GREENFIELD, Ind. (WTHR) – It looks like marijuana. It smells like marijuana. The test will be positive for marijuana and even the addict dog thinks it's marijuana.
But according to the labels, these are products based on CBD.
Hancock County law enforcement forces issue a warning after a retailer told them they have concerns about some of their own products
"Frankly, I'm just amazed to see that they're marketing this product," said Greenfield Police Chief Jeff Rasche. "No matter what Indiana state officer, if I stood up in the air and asked him:" from your training and your experience, what would you do? do you think that's it? "illegal."
Police have asked retailers to buy products called CBD flowers, especially two products distributed by Indy Hemp Company and Aspen Valley. Both gave positive results during a THC field test.
"I think of the school bus driver who may have back pain or something that they will try to repair their shoulder or their back. Will they come to their drug testing program, go through their drug testing program, and lose their jobs? Said Rasche.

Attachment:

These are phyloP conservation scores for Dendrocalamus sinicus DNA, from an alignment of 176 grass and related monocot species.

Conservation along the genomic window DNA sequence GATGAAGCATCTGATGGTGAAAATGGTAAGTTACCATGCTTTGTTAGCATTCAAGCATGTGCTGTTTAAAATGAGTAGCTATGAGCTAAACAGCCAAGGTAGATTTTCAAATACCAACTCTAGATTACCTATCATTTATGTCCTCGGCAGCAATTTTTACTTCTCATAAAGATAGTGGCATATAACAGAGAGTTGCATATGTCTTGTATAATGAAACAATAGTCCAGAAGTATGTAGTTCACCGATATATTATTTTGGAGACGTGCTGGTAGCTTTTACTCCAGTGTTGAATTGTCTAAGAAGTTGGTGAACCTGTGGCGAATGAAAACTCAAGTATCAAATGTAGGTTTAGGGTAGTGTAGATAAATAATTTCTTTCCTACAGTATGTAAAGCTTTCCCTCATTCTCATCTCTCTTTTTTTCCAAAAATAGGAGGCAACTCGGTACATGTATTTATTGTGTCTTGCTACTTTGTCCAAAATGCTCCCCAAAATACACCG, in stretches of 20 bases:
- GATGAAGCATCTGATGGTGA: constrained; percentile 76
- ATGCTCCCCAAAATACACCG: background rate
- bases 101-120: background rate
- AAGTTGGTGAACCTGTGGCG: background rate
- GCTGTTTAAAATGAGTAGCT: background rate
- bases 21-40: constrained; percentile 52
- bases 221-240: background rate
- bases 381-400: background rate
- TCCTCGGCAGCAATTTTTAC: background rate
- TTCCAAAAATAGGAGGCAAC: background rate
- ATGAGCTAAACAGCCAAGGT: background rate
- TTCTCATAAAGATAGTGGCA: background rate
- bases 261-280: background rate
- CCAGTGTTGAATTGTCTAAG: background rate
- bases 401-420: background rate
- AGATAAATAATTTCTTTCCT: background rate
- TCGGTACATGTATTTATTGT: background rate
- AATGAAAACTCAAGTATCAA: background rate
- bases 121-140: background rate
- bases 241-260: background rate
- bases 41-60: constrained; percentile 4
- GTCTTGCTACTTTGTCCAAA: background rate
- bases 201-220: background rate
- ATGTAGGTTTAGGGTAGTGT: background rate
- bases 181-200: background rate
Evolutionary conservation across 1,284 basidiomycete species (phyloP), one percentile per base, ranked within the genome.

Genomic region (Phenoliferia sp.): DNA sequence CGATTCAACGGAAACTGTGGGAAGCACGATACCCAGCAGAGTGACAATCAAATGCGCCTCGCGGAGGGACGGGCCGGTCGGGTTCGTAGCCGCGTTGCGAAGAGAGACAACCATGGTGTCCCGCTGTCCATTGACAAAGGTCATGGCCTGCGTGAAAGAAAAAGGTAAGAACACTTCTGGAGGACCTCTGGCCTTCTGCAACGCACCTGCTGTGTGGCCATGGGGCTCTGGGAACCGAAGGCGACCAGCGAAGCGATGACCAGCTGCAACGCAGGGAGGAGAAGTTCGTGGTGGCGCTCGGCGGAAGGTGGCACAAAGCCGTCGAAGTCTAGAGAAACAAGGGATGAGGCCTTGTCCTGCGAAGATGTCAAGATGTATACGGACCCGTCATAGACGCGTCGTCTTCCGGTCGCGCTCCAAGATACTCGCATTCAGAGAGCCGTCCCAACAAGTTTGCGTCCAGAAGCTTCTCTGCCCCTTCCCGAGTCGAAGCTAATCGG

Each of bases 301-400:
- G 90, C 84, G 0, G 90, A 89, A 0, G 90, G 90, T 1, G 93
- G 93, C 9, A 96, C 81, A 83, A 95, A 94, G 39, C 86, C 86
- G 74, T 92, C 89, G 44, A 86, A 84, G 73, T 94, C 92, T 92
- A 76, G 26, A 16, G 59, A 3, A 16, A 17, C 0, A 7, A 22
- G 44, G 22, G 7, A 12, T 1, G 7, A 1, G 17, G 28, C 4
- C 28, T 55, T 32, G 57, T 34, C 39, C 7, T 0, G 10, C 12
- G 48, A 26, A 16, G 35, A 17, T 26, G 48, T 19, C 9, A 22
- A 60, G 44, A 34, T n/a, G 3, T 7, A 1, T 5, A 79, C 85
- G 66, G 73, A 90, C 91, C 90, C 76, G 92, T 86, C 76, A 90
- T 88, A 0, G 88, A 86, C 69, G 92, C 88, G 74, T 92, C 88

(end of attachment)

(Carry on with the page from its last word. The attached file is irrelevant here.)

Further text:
Under Indiana's CBD law, products can contain up to 0.3% THC. Even the law enforcement authorities admit that the problem is that they do not have a field test to determine the amount of THC contained in something.
Representatives from Aspen Valley and Indy Hemp Corporation told Eyewitness that, despite the appearance and odor of their products, everything they sell is in compliance with the law on the DBC of Indiana.
"The police department they really need to develop new tests," said Jenny Ingram, who owns a vape shop in Hancock County.
Ingram says that they do not sell the products in question but sell other CBD leaf flowers.
"It's newer, but it's not uncommon," Ingram said. "The CBD we sell is subject to batch testing each time. I believe it's quite legal. "
But the police say that if you have an officer who believes that this is the pot, someone could still be arrested.
"I think you have to be aware of what you are buying and when you buy something that looks like a marijuana plant, it could very well be a marijuana plant sold as something else," Rasche said.